“It’s very, very hard to make something sound simple,” Eirik Glambek Bøe said in a press release announcing Kings of Convenience‘s new album, Peace or Love. He speaks of songwriting as a form of wizardry, a process of letting go of established creative patterns to embrace the magic of a certain moment. That the Norwegian duo’s first record in 12 years – only their fourth in their two-decade career – exudes an air of effortless ease is evidence of their meticulous approach to production, like the return of a familiar breeze at the end of a long, hard winter. If it’s hard to tell whether the atmosphere is entirely natural or carefully fabricated, that barely matters: the feeling is so finely rendered and palpable that the songs nevertheless take on a transportive quality.
The magic of Kings of Convenience’s best music lies in Bøe and Erlend Øye’s ability to make its simple pleasures feel both refreshing and irresistible. Peace or Love, like their previous releases, barely eschews the ‘easy-listening’ tag, yet the duo’s earnest take on the genre is appealing enough to convince you what they’re offering is a unique proposition. And more often than not, it is, particularly when they infuse their palatable brand of folk-pop with touches of bossa nova and jazz. The album’s most percussive songs are also its liveliest: ‘Fever’, the only track here with a drum beat, is as light and airy as the whole affair, but the higher-pitched vocals and slight shift in tone are enough to subtly convey the emotional rush of the lyrics (“I got fever too/ Of a different kind, it makes me wild/ It makes me crave to be with you.” ‘Catholic Country’, a co-write with British folk trio The Staves and one of two duets with Feist (who also sang on 2004’s Riot on an Empty Street), also stands out thanks to the sheer infectiousness of its groove.
The other Feist duet is ‘Love Is a Lonely Thing’, a gentle, heartfelt song that cuts to the core of the album’s romantic themes, which here are communicated less through its sombre lyrics (“Love is pain and suffering/ Love can be a lonely thing”) than the distance that seems to separate the two voices. Even at its least affecting, Peace or Love unfolds with elegance and warmth, each song a delicate dance that will light up differently depending on the environment where it’s heard. But as soothing and lovely as the overall effect is, one can’t help but feel like the smoothness of the production can detract from the maturity and complexity of some of these songs. The album arrives at the end of a tumultuous 12 years for the duo, and their attempt to address the messiness of middle-age on what is otherwise their most easygoing effort to date – particularly on ‘Rocky Trail’ and ‘Killers’ – isn’t always successful.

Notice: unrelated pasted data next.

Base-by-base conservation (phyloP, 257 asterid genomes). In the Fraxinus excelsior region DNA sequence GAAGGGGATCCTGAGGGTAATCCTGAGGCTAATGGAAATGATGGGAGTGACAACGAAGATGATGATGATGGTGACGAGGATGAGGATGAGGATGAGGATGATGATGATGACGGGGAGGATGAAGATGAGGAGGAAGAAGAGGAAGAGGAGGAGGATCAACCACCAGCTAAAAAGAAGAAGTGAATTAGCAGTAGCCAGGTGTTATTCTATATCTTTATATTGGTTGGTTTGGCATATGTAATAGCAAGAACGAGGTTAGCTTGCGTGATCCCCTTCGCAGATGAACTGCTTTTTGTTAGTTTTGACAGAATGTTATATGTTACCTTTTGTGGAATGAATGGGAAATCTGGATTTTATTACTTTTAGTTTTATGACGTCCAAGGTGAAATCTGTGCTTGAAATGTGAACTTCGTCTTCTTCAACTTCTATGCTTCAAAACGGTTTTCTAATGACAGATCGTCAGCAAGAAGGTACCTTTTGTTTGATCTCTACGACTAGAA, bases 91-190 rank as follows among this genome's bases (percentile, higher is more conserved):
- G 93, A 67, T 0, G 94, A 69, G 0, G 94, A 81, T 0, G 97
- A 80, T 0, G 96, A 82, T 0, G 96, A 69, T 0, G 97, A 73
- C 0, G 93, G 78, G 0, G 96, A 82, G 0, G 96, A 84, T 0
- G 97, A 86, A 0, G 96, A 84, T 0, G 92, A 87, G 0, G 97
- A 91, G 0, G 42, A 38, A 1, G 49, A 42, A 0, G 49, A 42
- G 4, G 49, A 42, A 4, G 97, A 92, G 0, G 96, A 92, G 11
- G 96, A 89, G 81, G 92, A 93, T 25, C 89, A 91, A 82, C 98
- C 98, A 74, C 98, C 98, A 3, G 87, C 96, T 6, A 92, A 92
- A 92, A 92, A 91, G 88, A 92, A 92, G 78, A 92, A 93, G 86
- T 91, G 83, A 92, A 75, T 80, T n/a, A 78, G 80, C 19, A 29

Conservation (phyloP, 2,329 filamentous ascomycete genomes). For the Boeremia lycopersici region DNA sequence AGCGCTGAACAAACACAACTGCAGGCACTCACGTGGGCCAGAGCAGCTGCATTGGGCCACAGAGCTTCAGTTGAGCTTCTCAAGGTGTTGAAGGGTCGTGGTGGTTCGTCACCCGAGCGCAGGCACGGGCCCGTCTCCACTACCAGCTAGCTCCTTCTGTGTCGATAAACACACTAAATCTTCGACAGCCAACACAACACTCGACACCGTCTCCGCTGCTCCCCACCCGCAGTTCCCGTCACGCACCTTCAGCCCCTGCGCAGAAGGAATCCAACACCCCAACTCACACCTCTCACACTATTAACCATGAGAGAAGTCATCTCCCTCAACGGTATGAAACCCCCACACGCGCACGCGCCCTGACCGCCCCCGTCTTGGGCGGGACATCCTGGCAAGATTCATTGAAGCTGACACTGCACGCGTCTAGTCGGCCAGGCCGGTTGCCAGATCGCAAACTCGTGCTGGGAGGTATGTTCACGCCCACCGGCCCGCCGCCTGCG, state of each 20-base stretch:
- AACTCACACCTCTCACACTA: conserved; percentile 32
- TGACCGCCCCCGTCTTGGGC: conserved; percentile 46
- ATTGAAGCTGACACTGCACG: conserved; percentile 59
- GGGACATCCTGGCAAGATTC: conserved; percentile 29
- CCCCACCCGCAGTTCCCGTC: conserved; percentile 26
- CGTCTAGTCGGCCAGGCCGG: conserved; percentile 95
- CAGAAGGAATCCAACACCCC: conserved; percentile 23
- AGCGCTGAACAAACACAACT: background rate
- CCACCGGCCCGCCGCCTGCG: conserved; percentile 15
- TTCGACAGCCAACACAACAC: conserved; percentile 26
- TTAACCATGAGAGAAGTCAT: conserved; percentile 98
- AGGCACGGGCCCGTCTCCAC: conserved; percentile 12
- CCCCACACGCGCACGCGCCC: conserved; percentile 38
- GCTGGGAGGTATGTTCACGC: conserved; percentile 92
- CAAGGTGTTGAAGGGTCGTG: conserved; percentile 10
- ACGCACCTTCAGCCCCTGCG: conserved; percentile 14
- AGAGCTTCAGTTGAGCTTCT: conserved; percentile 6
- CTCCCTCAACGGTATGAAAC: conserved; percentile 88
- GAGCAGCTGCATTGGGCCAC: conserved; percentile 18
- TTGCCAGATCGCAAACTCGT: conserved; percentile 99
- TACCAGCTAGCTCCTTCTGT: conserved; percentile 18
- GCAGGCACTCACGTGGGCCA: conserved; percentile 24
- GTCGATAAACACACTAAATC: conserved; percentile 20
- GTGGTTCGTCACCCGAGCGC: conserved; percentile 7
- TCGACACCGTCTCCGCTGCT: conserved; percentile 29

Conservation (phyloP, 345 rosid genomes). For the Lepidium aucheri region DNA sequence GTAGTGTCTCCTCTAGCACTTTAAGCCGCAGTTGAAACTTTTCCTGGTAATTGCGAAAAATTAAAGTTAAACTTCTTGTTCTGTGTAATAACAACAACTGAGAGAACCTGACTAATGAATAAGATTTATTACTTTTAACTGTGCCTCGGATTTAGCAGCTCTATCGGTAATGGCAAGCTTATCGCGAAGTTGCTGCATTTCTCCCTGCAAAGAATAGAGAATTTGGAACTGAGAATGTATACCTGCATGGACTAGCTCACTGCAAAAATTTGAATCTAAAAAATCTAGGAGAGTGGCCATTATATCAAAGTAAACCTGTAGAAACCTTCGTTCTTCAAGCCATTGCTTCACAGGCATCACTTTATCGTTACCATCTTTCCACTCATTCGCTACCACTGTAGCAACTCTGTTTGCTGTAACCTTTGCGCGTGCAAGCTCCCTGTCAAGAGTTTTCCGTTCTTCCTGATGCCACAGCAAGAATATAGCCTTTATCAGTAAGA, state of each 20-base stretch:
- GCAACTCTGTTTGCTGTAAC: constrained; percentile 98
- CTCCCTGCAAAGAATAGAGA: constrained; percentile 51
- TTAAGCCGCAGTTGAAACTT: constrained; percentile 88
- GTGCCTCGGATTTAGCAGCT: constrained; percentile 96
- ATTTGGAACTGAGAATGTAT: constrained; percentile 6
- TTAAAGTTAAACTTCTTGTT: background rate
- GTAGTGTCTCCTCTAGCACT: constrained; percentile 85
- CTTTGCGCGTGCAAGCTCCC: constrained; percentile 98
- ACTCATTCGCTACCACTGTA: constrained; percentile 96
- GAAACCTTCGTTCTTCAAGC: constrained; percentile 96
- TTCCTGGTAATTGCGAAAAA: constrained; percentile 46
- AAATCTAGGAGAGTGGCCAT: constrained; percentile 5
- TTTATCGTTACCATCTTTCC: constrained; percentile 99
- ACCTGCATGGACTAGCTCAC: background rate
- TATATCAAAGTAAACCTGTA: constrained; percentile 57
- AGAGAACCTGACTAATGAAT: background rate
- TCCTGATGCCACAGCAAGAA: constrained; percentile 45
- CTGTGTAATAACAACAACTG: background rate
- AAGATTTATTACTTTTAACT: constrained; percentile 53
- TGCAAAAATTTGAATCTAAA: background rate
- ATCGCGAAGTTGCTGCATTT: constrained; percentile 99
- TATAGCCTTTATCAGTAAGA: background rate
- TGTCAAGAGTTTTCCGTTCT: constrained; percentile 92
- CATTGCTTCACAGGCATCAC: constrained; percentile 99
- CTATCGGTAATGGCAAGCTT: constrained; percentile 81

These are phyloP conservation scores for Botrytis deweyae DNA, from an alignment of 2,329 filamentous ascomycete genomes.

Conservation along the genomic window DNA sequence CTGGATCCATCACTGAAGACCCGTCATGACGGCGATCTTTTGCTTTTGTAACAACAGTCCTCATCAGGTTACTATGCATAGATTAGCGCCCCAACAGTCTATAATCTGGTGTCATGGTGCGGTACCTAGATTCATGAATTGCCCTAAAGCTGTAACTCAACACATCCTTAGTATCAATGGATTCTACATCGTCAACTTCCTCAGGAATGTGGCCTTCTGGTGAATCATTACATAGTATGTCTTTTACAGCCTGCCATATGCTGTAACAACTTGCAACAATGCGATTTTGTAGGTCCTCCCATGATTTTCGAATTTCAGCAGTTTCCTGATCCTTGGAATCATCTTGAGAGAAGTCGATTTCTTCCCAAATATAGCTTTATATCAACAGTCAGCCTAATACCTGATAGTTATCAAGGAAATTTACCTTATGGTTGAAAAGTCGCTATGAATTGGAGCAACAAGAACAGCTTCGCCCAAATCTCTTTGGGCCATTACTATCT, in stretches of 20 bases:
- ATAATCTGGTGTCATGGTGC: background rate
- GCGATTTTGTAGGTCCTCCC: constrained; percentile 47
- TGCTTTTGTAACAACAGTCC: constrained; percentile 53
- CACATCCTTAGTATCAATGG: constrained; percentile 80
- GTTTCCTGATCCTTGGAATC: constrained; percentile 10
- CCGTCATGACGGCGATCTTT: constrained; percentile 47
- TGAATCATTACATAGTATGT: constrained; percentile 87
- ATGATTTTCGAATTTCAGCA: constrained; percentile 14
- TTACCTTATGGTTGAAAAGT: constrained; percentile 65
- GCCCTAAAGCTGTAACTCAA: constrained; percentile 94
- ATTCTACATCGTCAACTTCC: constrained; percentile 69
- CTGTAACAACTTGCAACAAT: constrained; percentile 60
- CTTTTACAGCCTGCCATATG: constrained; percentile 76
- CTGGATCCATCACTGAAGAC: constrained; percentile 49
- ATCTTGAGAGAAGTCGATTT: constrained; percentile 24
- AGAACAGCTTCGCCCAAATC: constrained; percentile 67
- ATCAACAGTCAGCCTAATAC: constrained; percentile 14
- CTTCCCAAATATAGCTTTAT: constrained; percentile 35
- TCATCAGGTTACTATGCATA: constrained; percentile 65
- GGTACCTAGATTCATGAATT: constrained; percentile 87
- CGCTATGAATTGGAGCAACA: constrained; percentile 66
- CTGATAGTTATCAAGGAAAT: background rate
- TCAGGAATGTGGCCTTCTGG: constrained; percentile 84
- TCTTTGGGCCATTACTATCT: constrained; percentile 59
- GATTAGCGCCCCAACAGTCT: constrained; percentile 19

But then there is ‘Washing Machine’, one of the Kings’ most subtly compelling compositions and a somewhat unusual ending for the album. There’s a searching, vulnerability quality to the arrangement and vocals that rarely cracks through to the surface elsewhere, and the titular metaphor is striking: “I lost count how many times I’ve tumbled ’round inside your washing machine/ Hung myself out to dry to regain some of my self-esteem.” Then the song ends abruptly, foregoing the sense of closure the entire album seems to be built for. Still, it’s pleasant enough to ensure you’ll want to return to these sounds, however long it takes to for them to rematerialize. As they sing on ‘Love Is a Lonely Thing’, “Once you’ve known that magic, who can live without it?”